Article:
Olmert conviction unlikely to impact presidential race

Presidential candidate: "The public wants someone clean and apolitical."

By GIL STERN STERN HOFFMAN
April 1, 2014 21:28
1 minute read.
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Professor Daniel Shechtman. (photo credit: screenshot)

 
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Former prime minister Ehud Olmert’s bribery conviction will not sway undecided MKs to support an apolitical candidate for president, Nobel Prize-winning professor Dan Shechtman concedes.

Shechtman has struggled to obtain the 10 endorsements from members of Knesset required to field his candidacy.

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Even MK Yisrael Hasson (Kadima), who was the first MK to sign for Shechtman, said that while he granted his signature to enable Shechtman to run, he had not decided whether to vote for him.

“The public wants someone clean and apolitical,” Shechtman said between meetings with MKs at the parliament on Monday. “The Knesset members clearly do not. They want someone from here.”

Shechtman’s spokesman said his people had sensed a strong sentiment from the public that they are looking for someone who is not a politician.

“But I wouldn’t want the public to think that all politicians are corrupt,” he said. “One bad apple does not mean that all the politicians are like Olmert. They work hard and do their best to help the country.”

Former Supreme Court justice Dalia Dorner, who is also an outside candidate for president, said she did not know whether Olmert’s conviction would affect the race.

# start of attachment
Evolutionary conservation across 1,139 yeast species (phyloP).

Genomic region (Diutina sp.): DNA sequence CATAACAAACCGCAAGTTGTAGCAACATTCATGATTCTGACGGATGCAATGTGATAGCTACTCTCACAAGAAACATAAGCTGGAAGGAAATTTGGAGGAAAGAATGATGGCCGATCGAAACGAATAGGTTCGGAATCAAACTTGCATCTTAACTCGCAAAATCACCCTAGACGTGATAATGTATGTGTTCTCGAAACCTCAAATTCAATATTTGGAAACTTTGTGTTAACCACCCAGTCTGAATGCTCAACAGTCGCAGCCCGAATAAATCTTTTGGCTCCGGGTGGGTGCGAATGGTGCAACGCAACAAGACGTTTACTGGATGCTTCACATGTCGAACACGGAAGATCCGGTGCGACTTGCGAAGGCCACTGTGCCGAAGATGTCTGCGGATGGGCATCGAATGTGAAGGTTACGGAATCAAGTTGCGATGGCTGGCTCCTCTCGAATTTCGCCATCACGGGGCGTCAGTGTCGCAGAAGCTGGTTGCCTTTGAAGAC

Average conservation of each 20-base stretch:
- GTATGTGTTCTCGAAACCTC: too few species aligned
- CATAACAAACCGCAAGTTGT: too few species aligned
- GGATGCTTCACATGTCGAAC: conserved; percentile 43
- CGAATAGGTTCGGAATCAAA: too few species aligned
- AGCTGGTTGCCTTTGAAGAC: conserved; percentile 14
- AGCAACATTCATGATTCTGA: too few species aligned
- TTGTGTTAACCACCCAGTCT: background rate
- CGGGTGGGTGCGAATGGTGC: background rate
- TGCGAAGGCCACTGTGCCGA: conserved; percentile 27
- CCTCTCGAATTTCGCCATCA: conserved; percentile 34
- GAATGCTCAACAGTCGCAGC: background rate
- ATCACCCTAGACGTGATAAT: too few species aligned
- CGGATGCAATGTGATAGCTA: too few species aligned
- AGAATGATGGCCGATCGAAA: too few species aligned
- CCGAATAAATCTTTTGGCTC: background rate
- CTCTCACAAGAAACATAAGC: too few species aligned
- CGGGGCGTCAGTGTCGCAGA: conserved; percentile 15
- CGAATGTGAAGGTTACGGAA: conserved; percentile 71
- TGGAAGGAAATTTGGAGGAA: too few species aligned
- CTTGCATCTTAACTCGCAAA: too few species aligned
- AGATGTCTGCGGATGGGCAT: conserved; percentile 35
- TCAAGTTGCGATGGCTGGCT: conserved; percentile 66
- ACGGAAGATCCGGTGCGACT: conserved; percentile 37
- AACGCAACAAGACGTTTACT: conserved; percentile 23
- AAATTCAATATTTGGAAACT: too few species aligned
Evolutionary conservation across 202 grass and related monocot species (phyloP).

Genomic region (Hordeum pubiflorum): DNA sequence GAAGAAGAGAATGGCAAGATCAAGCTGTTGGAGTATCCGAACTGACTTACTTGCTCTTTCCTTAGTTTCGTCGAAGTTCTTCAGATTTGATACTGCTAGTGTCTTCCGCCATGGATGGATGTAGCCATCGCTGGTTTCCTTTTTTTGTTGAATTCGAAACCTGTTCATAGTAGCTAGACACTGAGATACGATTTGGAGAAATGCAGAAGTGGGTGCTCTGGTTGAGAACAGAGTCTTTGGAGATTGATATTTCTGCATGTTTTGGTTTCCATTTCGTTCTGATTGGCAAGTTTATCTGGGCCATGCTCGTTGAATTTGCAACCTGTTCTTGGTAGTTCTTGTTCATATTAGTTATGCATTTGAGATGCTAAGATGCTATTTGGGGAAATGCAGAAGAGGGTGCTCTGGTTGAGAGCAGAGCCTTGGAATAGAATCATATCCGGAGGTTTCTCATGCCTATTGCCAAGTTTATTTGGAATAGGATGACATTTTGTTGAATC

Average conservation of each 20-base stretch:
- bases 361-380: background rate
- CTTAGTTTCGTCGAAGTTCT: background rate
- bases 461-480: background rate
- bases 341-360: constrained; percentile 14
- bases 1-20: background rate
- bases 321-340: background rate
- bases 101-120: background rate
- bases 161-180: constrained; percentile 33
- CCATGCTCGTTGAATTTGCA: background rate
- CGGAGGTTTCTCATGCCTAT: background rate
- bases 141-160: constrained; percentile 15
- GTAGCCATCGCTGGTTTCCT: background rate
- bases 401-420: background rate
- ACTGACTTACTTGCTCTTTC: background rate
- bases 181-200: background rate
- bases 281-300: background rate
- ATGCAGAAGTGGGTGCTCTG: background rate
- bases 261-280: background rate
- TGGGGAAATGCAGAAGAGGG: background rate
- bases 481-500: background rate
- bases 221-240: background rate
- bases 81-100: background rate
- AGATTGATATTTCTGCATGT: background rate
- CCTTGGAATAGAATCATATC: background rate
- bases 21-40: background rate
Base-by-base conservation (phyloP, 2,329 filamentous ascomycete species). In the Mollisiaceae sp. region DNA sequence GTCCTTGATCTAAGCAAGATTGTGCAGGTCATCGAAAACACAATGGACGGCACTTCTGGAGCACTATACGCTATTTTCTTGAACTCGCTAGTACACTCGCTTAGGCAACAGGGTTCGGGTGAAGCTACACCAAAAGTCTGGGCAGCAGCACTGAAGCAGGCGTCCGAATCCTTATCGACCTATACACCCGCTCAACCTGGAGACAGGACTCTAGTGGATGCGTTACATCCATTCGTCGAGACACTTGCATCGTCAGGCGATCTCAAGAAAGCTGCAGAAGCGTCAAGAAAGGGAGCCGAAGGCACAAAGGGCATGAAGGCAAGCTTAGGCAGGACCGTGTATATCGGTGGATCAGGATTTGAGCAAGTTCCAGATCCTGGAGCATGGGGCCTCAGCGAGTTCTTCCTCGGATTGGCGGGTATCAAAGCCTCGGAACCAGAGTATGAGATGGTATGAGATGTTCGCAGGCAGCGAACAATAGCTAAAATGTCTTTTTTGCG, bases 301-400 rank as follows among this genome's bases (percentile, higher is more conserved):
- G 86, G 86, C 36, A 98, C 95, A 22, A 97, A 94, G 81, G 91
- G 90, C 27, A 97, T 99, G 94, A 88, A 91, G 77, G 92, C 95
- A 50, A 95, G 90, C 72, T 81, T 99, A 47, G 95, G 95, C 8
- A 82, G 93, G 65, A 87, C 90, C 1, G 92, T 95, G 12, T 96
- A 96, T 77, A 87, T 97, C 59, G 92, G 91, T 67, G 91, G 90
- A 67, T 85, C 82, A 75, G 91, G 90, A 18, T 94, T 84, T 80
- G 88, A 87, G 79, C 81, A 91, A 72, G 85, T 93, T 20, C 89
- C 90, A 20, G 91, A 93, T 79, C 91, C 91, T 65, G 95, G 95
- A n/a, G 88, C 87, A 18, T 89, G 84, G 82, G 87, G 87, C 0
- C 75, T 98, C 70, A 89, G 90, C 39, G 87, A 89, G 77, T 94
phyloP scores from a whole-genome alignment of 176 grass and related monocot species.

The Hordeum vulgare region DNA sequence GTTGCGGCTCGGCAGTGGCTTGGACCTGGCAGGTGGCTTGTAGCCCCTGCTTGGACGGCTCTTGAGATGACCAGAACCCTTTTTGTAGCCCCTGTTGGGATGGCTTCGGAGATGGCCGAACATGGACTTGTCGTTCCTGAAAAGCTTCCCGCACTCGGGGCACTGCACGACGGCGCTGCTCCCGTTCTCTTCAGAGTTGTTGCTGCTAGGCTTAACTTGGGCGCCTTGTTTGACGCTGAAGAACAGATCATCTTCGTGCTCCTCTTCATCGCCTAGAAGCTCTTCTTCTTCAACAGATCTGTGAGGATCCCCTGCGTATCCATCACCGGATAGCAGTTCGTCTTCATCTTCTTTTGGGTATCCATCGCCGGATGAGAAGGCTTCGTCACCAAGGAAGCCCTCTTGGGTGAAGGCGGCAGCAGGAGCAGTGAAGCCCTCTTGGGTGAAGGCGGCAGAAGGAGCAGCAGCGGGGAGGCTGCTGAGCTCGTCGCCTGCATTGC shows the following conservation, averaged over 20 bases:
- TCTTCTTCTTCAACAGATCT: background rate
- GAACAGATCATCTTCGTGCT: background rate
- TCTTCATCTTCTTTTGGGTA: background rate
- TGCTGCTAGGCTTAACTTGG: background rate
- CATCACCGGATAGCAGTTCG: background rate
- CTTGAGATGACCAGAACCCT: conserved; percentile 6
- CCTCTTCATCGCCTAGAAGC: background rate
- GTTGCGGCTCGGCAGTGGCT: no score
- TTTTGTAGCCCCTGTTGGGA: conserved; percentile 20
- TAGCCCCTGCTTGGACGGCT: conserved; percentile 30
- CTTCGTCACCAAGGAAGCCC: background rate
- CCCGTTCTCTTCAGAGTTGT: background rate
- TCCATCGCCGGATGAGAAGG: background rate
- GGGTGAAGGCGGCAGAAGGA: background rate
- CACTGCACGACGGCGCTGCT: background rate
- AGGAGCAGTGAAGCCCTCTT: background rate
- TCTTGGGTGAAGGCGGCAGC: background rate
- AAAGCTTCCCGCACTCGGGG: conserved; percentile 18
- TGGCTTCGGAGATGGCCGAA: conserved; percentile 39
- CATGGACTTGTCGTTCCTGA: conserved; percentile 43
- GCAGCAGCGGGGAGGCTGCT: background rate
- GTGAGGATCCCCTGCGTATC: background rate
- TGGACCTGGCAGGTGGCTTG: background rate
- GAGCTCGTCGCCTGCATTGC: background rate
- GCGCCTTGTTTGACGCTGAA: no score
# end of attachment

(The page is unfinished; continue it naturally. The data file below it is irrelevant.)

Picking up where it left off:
Prospective presidential candidate MK Silvan Shalom (Likud) is being investigated for alleged sexual harassment. Candidates MKs Reuven Rivlin (Likud) and Meir Sheetrit (Hatnua) were investigated in the past for misuse of funds and completely cleared.

“[Rivlin] has no skeletons in the closet,” a spokesman for him said. “If he did, they would have found out when he ran last time.”

MK Binyamin Ben-Eliezer (Labor) has faced critical media reports alleging improprieties during his victorious run for party leader in 2001, but he has never faced a criminal investigation.

Former Knesset speaker Dalia Itzik’s only connection to any alleged wrongdoing is her close relationship with Olmert.

While presidents formally have the right to pardon criminals, they cannot issue pardons without permission from the justice system.

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